Bertie passed a fresh, hot thermos of tea through the tent flap. Biggles drank and helped von Stalhein to drink. There was paracetamol in the first-aid kit, but Biggles dug for the heavier-duty painkillers, now that von Stalhein's temperature and pulse were a bit better.

Ginger crawled in. "Came to get my kit," he whispered, with a glance at von Stalhein, who appeared to be falling asleep. "I'm going to share with Bertie and Algy tonight, as I don't suppose he'll be moving on today."

"No, sorry." Biggles was all too aware that the tremor in his own hands was back. He was startled by Ginger pressing him down into a sleeping bag.

"There's hot soup. I'll bring you some shortly."

"He's in your sleeping bag," Biggles said apologetically, propping himself on an elbow as he watched Ginger gather items in the tight confines of the tent, trying not to trip over von Stalhein.

"How wonderful," Ginger remarked. "Well, we can make two bags into three. We've all shared tighter quarters than this, haven't we? Though not, I have to say, with a Boche spy."

"Former Boche spy," Biggles said.

"Sorry, a Soviet spy, I keep forgetting what side he's on since it changes every ten minutes."

"Nothing wrong with my ears, Hebblethwaite," von Stalhein said sleepily.

"We'll need to set a guard," Biggles said, sitting up. "Actually, if it can be arranged, someone should sleep in the skiplane. We don't know that they won't come back."

"You may be surprised to know that we're ahead of you on that," Ginger said dryly. He sat back on his haunches in the doorway of the tent with his pack. "We've already worked out a watch rota. Which you are not part of, by the way. Someone will be back with soup shortly."

He left in a draught of cold air. Biggles lay back, then sat up again. Ginger's comment about rearranging the sleeping bags had made him realise that he could do the same with their two military-surplus bags, rearranging them from two individual bags into a single shell of warmth around them. Von Stalhein needed it, and Biggle was increasingly aware that he did too.

Von Stalhein, half asleep, barely stirred to mumble sleepy objections when Biggles moved him enough to wrap them both in a double bag with their coats spread out over the top. On general principles, Biggle felt of von Stalhein's coat pocket to be sure that there was no gun, and found nothing.

"Soup," Algy said from the tent flap. "Oh Lord, my eyes."

"It's for practical reasons of hypothermia," Biggles said, sitting up to accept the two camp cups of soup. "How is everyone out there?"

"Everyone is fine. No Soviets so far. Bertie thought he heard an aircraft a few minutes ago, though I can't swear to it myself. If so, they might have left." Algy flicked his gaze to von Stalhein, who was invisible except as a lump bundled in sleeping bags and coats.

"Suppose they found the plans?"

"Nothing we can do about it if they did," Algy pointed out. When Biggles started to struggle out of the sleeping bag, Algy pushed him back down. "No you don't. Stay here, rest, drink up and get warm." He patted Biggles's shoulder and gave it a reassuring squeeze. "Even if I've some doubts about your choice of bedfellows."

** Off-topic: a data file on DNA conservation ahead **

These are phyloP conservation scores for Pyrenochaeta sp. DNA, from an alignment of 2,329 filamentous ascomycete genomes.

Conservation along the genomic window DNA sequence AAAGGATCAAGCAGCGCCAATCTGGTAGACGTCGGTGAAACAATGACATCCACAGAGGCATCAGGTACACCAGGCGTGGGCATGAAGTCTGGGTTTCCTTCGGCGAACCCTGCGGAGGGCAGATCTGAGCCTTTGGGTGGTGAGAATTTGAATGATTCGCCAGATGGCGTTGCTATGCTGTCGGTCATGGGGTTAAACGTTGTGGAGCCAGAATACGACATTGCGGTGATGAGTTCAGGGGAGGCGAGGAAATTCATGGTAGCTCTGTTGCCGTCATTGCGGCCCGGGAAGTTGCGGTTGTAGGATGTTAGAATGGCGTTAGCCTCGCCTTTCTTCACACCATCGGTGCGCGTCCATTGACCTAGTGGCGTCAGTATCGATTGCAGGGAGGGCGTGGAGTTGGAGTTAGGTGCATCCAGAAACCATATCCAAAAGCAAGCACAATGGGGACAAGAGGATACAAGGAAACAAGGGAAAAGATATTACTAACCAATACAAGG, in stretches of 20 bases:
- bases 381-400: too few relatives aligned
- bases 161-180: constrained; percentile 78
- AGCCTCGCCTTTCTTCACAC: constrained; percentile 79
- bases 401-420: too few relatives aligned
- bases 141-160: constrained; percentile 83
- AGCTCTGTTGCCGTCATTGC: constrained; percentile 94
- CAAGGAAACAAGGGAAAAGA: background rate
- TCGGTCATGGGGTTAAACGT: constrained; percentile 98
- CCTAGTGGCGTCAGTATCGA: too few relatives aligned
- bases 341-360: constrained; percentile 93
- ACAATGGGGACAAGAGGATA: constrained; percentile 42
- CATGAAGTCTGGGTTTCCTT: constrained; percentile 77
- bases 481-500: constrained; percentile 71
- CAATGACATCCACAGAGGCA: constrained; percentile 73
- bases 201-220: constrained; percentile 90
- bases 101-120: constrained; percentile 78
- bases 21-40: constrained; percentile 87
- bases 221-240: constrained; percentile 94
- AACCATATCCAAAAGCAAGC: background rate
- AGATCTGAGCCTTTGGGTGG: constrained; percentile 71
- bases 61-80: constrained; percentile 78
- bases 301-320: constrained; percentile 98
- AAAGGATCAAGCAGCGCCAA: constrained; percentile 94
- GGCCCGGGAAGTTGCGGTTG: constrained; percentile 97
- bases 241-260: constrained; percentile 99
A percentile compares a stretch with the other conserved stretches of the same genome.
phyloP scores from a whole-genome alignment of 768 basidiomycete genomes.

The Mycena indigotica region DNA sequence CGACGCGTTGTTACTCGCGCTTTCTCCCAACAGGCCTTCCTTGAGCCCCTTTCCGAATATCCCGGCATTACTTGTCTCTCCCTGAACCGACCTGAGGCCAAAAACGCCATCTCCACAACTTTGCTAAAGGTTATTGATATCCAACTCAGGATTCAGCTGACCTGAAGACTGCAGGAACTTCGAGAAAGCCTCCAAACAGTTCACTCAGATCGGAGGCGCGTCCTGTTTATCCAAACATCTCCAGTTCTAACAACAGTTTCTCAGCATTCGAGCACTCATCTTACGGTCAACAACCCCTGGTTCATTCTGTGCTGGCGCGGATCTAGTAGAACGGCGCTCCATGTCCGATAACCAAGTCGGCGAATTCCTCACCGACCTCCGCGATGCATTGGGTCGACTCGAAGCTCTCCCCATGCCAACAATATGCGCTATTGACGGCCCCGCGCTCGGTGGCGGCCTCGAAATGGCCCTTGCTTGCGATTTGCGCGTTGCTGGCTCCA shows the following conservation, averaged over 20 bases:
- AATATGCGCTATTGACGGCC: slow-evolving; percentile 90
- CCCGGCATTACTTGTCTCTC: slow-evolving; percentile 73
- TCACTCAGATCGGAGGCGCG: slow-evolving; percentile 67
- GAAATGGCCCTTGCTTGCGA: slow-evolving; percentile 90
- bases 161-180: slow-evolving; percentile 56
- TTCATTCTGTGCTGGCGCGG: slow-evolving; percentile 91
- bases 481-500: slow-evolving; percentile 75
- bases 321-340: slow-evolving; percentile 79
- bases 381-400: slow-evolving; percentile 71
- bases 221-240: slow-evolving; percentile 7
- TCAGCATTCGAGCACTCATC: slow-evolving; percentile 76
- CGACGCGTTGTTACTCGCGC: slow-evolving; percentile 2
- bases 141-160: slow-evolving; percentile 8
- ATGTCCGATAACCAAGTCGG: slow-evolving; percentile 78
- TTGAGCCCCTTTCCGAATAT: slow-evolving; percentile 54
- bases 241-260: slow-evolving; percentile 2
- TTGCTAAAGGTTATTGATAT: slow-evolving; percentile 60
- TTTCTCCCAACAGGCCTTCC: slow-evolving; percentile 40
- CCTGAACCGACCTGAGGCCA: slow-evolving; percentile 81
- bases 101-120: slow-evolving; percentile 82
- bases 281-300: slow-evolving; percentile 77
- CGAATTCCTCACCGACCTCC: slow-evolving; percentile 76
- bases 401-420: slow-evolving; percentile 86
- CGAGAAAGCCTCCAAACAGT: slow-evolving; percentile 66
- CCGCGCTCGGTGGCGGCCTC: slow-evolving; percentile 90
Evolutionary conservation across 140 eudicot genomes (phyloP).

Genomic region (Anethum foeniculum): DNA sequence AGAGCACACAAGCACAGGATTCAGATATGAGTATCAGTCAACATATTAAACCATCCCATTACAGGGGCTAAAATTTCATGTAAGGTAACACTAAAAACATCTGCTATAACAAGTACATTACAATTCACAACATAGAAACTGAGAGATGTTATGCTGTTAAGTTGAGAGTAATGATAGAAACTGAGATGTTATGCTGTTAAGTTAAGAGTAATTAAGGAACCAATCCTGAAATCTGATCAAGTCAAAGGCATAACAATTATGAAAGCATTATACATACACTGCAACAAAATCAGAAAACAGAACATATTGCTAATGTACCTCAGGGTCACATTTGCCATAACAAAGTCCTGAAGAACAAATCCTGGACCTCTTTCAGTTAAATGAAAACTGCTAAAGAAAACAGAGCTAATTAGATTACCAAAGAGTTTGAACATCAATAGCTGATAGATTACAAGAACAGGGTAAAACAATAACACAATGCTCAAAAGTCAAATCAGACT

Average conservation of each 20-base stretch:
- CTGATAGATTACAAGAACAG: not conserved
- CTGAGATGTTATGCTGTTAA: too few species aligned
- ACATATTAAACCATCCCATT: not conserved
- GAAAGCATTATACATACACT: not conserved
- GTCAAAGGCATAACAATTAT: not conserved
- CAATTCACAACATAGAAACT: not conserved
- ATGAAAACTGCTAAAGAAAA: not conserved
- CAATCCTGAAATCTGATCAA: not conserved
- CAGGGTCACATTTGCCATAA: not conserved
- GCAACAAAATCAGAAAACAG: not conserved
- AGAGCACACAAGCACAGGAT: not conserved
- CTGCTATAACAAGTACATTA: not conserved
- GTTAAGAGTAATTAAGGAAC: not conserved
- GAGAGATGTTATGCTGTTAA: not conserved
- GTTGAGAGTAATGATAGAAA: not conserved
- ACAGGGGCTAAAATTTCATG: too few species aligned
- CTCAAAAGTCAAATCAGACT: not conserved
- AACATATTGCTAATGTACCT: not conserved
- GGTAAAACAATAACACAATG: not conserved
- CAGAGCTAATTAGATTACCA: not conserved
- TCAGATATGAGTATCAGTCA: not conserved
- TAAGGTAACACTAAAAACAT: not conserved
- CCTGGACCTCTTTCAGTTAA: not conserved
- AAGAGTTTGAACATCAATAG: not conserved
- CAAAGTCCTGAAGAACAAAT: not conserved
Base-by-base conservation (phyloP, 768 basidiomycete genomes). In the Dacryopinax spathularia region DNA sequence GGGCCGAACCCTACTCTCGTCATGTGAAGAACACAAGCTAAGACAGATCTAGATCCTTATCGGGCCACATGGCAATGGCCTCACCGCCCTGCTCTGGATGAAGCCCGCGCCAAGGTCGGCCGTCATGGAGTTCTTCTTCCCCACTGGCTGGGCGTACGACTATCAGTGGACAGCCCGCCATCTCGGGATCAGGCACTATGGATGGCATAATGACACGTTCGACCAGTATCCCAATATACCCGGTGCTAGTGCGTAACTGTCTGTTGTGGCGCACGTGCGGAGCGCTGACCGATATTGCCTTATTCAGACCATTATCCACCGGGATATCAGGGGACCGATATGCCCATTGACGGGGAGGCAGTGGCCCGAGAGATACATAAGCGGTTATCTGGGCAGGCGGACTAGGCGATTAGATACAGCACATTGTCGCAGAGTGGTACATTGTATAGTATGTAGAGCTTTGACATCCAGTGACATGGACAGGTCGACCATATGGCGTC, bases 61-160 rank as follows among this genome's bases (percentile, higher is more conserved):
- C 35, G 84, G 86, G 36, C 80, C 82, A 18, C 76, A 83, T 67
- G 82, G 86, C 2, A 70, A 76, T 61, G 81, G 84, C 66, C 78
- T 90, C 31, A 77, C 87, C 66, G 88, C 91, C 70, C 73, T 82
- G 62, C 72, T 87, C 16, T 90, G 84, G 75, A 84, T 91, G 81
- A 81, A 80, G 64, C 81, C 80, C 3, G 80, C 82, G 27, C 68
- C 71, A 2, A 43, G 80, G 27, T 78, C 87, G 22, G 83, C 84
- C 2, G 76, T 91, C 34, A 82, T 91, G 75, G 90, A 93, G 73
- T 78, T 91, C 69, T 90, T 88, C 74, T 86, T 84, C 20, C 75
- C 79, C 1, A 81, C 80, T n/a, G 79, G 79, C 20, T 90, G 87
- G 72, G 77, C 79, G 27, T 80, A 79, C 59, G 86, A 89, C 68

"Hey there—" Biggles said, but Algy was already out of the tent flap, sealing it closed behind him.

Von Stalhein stirred sleepily when Biggles nudged him, and accepted about half the cup of soup before he pushed it away. Biggles finished both, then set the cups aside and wrapped himself up in the nest of sleeping bags and coats, leaning carefully into von Stalhein.

Von Stalhein's body was a lean coil of muscle and sinew, relaxed only because he was already sliding into sleep. Biggles rested a hand lightly on his side, very careful, trying not to set off his defences or disturb his rest. He was cool to the touch, but no longer shivering, and when Biggles laid the back of his hand carefully against the side of von Stalhein's throat, he felt a reassuring and regular pulsebeat.

Biggles was warming himself now, more so, he thought, than he would have been able to manage alone. He moved a little closer, and rested his body lightly against von Stalhein's lithe form.

They were going to have to take him along, Biggles thought sleepily, already drifting. There was really no other choice. It wasn't as if they could leave him, hurt, on the glacier, whether they found the plans or not. They wouldn't make him a prisoner, of course; it was unjust, as they hadn't caught him through fair means. They could offer him release in any country of his choice, at least any country readily reached along their departure route.

But he would need recovery time. It might be appropriate, only fair in fact, to offer him a convalescence in Britain, if he would accept it.

Von Stalhein relaxed steadily, sinking into the utter release of the deep sleep that often followed a day of pain and danger. Biggles risked an arm laid gently along the line of his ribs and his lean hip, fingers lightly curled. He turned his face into von Stalhein's shoulder, and felt the other—the spy, the enemy—give a soft sigh and lean back against him.

He was warm here. They were warm. Whatever was to come in the morning could be dealt with then.